Congenital means any trait or condition that exists from birth. A congenital disorder may be due to faulty development, infection, or the effects of the mother's exposure to some drugs or other toxic substances during pregnancy. Important examples of congenital disorders include spina bifida, with incomplete development of the spine, and congenital herpes, acquired from the mother during the passage through the birth canal.


Congenital disorders

Congenital causes of disorders are traditionally considered first for they act within the womb and cause disorders which are usually obvious at birth. Hare-lip, cleft-palate and club-foot are examples of common congenital disorders. Down syndrome, deformities of the heart (see congenital heart defects), some of which are responsible for "blue babies", and abnormalities of the nervous system associated with spastic paraplegia are others. As a class they are caused either by some fault in the chromosomal structure of the fertilized egg or by damage inflicted on the developing embryo in the womb – it is not always easy to decide which.


A developing embryo in the womb can be damaged by diseases contracted by the mother. German measles contracted during the early months of pregnancy, for example, can cause abnormalities of heart and ears (and sometimes of mentality and sight). Other congenital diseases are caused by drugs during pregnancy, such as the deformed babies that were born to mothers who had taken thalidomide. Smoking by a pregnant woman may also retard the normal growth of the fetus in the womb.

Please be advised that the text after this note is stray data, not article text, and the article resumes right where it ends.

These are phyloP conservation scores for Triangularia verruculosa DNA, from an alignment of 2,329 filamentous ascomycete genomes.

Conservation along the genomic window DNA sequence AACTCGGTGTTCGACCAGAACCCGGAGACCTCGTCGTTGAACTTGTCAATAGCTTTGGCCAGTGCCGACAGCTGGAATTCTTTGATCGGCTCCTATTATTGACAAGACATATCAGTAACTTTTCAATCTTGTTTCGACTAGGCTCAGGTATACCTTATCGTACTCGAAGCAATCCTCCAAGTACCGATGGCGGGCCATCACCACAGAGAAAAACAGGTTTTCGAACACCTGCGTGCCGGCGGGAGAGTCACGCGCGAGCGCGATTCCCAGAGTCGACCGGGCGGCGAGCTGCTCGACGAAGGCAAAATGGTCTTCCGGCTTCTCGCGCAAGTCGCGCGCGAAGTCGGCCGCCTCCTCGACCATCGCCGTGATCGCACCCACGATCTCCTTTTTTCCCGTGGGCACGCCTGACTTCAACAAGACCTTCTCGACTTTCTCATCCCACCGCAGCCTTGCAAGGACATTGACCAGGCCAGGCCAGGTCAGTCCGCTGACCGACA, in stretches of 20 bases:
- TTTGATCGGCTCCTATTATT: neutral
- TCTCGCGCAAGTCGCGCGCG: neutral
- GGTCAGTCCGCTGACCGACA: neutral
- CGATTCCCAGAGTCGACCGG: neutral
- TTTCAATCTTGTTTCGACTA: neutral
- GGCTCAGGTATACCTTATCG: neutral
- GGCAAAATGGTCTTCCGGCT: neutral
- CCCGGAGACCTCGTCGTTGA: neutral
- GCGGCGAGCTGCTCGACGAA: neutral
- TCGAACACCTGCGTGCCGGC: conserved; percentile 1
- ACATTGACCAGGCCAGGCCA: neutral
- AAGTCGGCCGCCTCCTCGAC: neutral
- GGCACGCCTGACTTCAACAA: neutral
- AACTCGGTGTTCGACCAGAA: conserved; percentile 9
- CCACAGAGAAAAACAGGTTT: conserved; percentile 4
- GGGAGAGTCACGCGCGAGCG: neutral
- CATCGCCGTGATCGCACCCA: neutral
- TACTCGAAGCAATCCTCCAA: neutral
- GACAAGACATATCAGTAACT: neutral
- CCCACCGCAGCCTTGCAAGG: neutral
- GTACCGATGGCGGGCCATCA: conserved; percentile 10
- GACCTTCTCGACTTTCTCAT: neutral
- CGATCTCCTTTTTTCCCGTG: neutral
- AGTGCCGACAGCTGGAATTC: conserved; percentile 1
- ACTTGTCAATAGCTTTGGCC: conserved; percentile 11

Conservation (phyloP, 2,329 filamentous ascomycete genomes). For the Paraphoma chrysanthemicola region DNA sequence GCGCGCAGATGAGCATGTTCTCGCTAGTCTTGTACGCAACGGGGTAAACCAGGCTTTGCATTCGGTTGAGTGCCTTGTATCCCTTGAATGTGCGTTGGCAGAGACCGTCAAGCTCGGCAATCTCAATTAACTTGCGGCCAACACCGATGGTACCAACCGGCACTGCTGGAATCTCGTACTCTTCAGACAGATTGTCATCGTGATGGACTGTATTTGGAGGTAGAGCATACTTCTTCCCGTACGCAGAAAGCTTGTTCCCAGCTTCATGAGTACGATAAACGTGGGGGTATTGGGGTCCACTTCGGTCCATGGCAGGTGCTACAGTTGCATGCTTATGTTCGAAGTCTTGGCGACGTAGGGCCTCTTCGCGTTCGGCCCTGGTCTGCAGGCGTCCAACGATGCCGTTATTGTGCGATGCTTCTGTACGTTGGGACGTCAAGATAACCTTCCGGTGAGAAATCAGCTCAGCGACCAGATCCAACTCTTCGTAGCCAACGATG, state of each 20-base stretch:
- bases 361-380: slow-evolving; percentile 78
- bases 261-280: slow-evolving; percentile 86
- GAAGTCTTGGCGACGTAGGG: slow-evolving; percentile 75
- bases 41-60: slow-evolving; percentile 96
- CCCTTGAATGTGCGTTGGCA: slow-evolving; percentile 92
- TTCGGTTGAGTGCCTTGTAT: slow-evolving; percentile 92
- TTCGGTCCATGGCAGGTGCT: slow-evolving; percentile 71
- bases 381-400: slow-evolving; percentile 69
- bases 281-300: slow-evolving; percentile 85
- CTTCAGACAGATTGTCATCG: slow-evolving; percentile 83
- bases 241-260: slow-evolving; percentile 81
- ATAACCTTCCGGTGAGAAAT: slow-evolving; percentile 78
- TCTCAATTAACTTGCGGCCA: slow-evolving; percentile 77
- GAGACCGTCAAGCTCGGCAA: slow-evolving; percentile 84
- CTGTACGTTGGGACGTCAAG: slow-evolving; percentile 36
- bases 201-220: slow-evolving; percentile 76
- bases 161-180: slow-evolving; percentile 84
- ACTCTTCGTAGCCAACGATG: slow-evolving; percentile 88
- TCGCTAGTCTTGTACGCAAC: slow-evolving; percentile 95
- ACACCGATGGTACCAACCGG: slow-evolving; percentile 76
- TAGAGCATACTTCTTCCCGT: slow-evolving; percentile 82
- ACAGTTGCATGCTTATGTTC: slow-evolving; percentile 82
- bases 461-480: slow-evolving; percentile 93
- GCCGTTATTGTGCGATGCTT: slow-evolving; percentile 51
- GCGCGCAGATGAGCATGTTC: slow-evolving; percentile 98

The disorders that are transmitted from the parents to the child from generation to generation are known as heredity disorders. Perhaps the most well-known is hemophilia, a disorder in which the clotting mechanism of the blood is deranged so that even trivial injury is followed by prolonged bleeding. Another heredity condition is phenylketonuria – in which there is an absence of enzymes that metabolize certain toxic phenyls, Untreated, it leads to severe mental retardation, but if detected soon after birth it can be dealt with quite successfully by a diet that is low in the amino acids that give rise to phenyls in the bloodstream.